Working towards happiness: Retiring later is unlikely to affect men's quality of life

Dec 04, 2012

Raising the retirement age to increase financial stability does not make men worse off psychologically in the long-run, according to a new study by Dr. Elizabeth Mokyr Horner, from the University of California, Berkeley in the US. Her work shows that individuals go through the same psychological stages as they adjust to retirement, with life satisfaction stabilizing after 70, irrespective of how old they are when they retire. The study is published online in Springer's Journal of Happiness Studies.

As we live longer, the size of the retired population relative to that of tax payers is growing, creating mounting costs with dwindling resources. Despite country variation in public pension programs and retirement age regimes, the vast majority of current social security programs are financially unstable. As a result, several countries have been steadily raising their .

Dr. Mokyr Horner's work investigates the relationship between retirement and happiness in individuals near retirement and afterwards. She analyzed international data from the 2006 Survey of Health, Ageing and Retirement in Europe for 14 , the 2006 English Longitudinal Study of Ageing in the UK and the 2004 Health and Retirement Study for the US. The data covered a total of 18,345 fully retired men aged between 50-70 years. The researcher was particularly interested in how satisfied they were with their lives at different time points after retirement.

In the time surrounding retirement, the men experienced a large improvement in well-being and . A few years after retirement, however, levels of happiness fell rapidly. This happened irrespective of how old men were when they retired. In the long-run i.e. post 70 years, stabilized for all.

Dr. Mokyr Horner concludes: "A later formal retirement simply delays the well-being benefits of retirement in men, and age of formal retirement is relatively neutral with regard to overall happiness. Given the growing fiscal pressures to adjust the age of retirement upwards, it can be inferred from my studies that well-being may be, on balance, affected only marginally - if at all - by such changes."

Explore further: Study finds law dramatically curbing need for speed

More information: Horner EM (2012). Subjective well-being and retirement: analysis and policy recommendations. Journal of Happiness Studies; DOI 10.1007/s10902-012-9399-2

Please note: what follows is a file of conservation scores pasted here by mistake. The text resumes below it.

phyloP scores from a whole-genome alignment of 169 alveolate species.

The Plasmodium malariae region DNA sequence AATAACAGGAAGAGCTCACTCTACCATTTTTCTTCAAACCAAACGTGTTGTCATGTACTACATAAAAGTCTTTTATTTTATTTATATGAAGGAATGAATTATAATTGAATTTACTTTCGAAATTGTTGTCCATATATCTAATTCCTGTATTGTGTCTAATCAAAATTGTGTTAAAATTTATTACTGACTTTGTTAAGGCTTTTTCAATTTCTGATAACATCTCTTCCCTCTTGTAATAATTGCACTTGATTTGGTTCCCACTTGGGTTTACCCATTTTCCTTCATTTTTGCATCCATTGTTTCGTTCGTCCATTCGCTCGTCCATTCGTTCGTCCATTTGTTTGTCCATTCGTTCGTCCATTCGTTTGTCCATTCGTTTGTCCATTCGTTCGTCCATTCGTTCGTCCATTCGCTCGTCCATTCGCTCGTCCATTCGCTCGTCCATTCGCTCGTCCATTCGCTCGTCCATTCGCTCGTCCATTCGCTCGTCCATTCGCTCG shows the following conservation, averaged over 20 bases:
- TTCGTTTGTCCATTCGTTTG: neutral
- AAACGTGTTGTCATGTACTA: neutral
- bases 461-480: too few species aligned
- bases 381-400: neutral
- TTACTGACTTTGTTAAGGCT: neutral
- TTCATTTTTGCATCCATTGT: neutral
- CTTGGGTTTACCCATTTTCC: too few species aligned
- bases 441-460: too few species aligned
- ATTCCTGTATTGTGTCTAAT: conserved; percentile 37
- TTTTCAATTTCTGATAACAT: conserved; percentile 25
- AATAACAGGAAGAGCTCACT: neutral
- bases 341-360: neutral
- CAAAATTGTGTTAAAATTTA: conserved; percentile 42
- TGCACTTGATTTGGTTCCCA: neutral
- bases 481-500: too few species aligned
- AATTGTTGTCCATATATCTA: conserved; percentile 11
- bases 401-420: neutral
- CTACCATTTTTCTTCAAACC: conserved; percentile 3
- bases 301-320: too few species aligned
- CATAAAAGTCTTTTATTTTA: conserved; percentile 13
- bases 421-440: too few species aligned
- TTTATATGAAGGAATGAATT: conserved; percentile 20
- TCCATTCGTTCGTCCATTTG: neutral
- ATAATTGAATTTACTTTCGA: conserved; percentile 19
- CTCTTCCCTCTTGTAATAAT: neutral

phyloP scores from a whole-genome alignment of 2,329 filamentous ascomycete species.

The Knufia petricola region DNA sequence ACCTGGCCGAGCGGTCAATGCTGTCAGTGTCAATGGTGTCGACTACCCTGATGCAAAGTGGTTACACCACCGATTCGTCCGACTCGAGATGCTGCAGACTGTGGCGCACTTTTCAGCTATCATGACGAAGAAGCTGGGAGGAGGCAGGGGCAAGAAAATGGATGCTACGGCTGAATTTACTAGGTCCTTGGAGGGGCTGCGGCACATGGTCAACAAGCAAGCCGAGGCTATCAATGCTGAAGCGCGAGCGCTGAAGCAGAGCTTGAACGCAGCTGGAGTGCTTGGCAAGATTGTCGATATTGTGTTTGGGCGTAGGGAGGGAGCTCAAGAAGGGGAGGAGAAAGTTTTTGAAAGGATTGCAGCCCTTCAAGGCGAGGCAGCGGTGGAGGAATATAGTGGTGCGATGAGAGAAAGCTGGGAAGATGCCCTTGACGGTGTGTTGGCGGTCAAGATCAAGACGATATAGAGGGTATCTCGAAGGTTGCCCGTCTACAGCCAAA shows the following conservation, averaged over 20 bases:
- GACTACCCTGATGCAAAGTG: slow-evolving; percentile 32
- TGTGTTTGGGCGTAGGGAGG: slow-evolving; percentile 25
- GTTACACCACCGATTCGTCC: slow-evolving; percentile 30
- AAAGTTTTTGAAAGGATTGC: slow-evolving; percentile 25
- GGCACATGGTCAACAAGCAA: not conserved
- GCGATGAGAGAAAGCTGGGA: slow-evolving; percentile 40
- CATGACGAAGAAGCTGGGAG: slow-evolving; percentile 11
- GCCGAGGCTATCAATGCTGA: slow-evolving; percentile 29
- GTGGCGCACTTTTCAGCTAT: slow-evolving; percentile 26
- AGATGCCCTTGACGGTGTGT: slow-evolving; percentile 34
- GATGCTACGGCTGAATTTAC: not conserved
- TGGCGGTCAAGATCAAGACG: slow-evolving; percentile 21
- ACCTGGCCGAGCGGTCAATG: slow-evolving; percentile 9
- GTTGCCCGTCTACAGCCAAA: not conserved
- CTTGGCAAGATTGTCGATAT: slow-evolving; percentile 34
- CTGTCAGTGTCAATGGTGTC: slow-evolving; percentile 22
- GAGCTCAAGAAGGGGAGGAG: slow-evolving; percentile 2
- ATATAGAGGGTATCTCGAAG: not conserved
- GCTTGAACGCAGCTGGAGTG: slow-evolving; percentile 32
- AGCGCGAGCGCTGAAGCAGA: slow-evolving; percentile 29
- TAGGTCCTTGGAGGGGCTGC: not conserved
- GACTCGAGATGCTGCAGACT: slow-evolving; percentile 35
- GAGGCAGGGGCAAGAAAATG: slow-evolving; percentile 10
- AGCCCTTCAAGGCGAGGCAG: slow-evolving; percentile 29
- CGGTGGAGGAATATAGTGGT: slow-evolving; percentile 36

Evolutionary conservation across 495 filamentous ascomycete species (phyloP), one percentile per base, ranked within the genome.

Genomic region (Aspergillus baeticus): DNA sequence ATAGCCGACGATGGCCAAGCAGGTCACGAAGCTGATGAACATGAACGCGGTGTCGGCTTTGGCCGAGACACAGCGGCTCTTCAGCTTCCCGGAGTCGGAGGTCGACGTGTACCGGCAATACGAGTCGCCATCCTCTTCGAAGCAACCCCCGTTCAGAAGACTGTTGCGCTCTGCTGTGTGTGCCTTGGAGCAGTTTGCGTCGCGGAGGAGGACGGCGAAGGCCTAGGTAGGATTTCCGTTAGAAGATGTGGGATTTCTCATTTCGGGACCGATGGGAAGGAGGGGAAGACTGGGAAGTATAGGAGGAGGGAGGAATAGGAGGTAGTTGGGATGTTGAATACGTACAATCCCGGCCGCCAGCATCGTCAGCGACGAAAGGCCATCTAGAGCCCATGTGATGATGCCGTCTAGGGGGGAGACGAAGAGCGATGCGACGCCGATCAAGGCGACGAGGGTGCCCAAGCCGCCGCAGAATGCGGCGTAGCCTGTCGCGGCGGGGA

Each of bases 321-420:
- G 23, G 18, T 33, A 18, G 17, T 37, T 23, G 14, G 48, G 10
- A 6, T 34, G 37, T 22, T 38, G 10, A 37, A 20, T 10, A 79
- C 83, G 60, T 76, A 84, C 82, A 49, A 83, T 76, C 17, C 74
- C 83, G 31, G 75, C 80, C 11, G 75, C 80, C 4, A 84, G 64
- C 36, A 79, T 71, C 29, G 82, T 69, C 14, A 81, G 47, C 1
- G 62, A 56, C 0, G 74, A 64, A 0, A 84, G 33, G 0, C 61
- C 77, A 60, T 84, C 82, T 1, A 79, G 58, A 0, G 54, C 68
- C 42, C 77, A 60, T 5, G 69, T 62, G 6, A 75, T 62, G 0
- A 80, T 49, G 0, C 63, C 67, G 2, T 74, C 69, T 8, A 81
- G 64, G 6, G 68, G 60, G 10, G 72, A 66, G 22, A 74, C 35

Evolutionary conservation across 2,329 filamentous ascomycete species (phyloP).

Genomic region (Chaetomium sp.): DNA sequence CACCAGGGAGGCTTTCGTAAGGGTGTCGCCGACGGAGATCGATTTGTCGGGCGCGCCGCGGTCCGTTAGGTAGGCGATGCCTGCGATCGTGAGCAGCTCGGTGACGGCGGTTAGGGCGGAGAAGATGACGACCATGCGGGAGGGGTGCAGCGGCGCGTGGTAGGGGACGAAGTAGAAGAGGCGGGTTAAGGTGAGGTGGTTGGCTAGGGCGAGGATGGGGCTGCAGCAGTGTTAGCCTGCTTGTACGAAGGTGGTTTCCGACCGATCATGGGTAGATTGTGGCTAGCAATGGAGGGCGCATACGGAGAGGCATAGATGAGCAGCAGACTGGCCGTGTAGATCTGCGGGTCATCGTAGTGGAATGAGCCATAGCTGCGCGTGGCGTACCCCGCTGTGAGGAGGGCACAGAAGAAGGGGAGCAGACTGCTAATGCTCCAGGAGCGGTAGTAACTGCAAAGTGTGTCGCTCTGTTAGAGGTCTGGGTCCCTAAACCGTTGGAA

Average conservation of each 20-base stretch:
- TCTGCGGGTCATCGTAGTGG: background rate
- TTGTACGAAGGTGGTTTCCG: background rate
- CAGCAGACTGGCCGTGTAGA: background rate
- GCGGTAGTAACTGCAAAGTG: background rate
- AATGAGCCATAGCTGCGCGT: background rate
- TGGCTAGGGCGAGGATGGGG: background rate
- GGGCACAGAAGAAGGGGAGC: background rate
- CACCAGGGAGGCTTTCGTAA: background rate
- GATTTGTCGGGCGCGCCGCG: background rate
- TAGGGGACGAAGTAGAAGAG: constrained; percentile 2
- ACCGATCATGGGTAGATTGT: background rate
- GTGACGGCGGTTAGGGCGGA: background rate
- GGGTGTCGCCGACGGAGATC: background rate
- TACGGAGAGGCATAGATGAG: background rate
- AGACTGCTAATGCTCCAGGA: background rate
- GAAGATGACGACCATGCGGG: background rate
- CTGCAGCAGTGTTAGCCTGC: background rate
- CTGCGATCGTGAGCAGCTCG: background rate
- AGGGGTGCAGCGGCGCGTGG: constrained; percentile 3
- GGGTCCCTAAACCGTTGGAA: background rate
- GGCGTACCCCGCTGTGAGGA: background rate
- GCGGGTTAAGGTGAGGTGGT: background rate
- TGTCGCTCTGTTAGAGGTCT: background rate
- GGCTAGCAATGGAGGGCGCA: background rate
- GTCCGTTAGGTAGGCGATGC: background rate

add to favorites email to friend print save as pdf

Related Stories

The importance of workplace relationships post-retirement

Aug 17, 2010

The influence of traditional social structures such as neighbourhoods and local organisations has declined. The workplace has become the "new neighbourhood" and has become increasingly important for maintaining social interaction ...

To retire or not to retire?

Nov 08, 2010

Workers who agreed to take early retirement were likely to not have considered that option if it hadn't been for pressure at the workplace to do so. This has been revealed in a new study carried out at the University of Haifa ...

Much more to happy retirement than money

Sep 12, 2012

(Phys.org)—One of the most common questions people ask when planning for their retirement is how much money they will need, but a more pertinent question is to consider how they want to live, says UNSW  psychologist and ...

Recommended for you

Study finds law dramatically curbing need for speed

Apr 18, 2014

Almost seven years have passed since Ontario's street-racing legislation hit the books and, according to one Western researcher, it has succeeded in putting the brakes on the number of convictions and, more importantly, injuries ...

Newlyweds, be careful what you wish for

Apr 17, 2014

A statistical analysis of the gift "fulfillments" at several hundred online wedding gift registries suggests that wedding guests are caught between a rock and a hard place when it comes to buying an appropriate gift for the ...

Can new understanding avert tragedy?

Apr 17, 2014

As a boy growing up in Syracuse, NY, Sol Hsiang ran an experiment for a school project testing whether plants grow better sprinkled with water vs orange juice. Today, 20 years later, he applies complex statistical ...

Creative activities outside work can improve job performance

Apr 16, 2014

Employees who pursue creative activities outside of work may find that these activities boost their performance on the job, according to a new study by San Francisco State University organizational psychologist Kevin Eschleman ...

User comments : 0

More news stories

Egypt archaeologists find ancient writer's tomb

Egypt's minister of antiquities says a team of Spanish archaeologists has discovered two tombs in the southern part of the country, one of them belonging to a writer and containing a trove of artifacts including reed pens ...

NASA's space station Robonaut finally getting legs

Robonaut, the first out-of-this-world humanoid, is finally getting its space legs. For three years, Robonaut has had to manage from the waist up. This new pair of legs means the experimental robot—now stuck ...

Ex-Apple chief plans mobile phone for India

Former Apple chief executive John Sculley, whose marketing skills helped bring the personal computer to desktops worldwide, says he plans to launch a mobile phone in India to exploit its still largely untapped ...

Filipino tests negative for Middle East virus

A Filipino nurse who tested positive for the Middle East virus has been found free of infection in a subsequent examination after he returned home, Philippine health officials said Saturday.

Airbnb rental site raises $450 mn

Online lodging listings website Airbnb inked a $450 million funding deal with investors led by TPG, a source close to the matter said Friday.